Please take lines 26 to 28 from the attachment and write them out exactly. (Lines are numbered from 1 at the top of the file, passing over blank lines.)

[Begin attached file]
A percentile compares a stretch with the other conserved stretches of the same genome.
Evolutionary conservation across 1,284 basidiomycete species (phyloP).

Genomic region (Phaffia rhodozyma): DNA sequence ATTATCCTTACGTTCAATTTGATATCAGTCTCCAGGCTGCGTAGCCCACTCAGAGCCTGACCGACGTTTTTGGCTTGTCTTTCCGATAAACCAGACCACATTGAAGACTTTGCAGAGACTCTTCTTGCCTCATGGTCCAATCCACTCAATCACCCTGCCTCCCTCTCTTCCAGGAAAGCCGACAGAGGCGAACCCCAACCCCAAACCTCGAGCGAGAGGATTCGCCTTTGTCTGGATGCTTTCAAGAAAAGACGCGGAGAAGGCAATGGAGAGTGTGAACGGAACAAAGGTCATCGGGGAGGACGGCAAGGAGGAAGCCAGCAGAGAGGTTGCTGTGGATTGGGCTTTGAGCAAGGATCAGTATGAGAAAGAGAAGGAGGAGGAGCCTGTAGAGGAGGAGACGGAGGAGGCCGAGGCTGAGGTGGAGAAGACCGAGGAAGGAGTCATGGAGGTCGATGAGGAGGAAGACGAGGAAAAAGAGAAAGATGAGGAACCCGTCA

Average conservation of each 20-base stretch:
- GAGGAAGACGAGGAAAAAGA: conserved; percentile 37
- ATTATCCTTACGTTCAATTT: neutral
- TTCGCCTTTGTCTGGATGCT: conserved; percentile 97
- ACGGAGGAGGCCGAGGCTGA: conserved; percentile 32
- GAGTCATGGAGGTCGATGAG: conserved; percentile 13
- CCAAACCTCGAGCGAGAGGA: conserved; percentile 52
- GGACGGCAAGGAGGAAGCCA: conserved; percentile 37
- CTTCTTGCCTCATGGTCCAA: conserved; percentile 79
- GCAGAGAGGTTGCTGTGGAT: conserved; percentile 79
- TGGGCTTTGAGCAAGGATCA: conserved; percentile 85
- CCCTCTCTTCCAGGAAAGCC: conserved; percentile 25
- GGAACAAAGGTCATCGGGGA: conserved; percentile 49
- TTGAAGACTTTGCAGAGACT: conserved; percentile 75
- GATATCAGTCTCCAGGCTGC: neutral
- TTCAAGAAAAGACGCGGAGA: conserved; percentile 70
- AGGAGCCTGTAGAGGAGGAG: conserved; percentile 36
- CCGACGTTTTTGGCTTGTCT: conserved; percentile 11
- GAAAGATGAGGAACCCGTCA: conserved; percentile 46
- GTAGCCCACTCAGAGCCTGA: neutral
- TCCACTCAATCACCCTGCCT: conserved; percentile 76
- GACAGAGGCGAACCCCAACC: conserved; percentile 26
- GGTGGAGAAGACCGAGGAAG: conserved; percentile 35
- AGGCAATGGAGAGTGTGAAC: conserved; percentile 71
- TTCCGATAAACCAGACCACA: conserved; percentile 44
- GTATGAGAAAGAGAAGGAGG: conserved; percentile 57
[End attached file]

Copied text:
- GGTGGAGAAGACCGAGGAAG: conserved; percentile 35
- AGGCAATGGAGAGTGTGAAC: conserved; percentile 71
- TTCCGATAAACCAGACCACA: conserved; percentile 44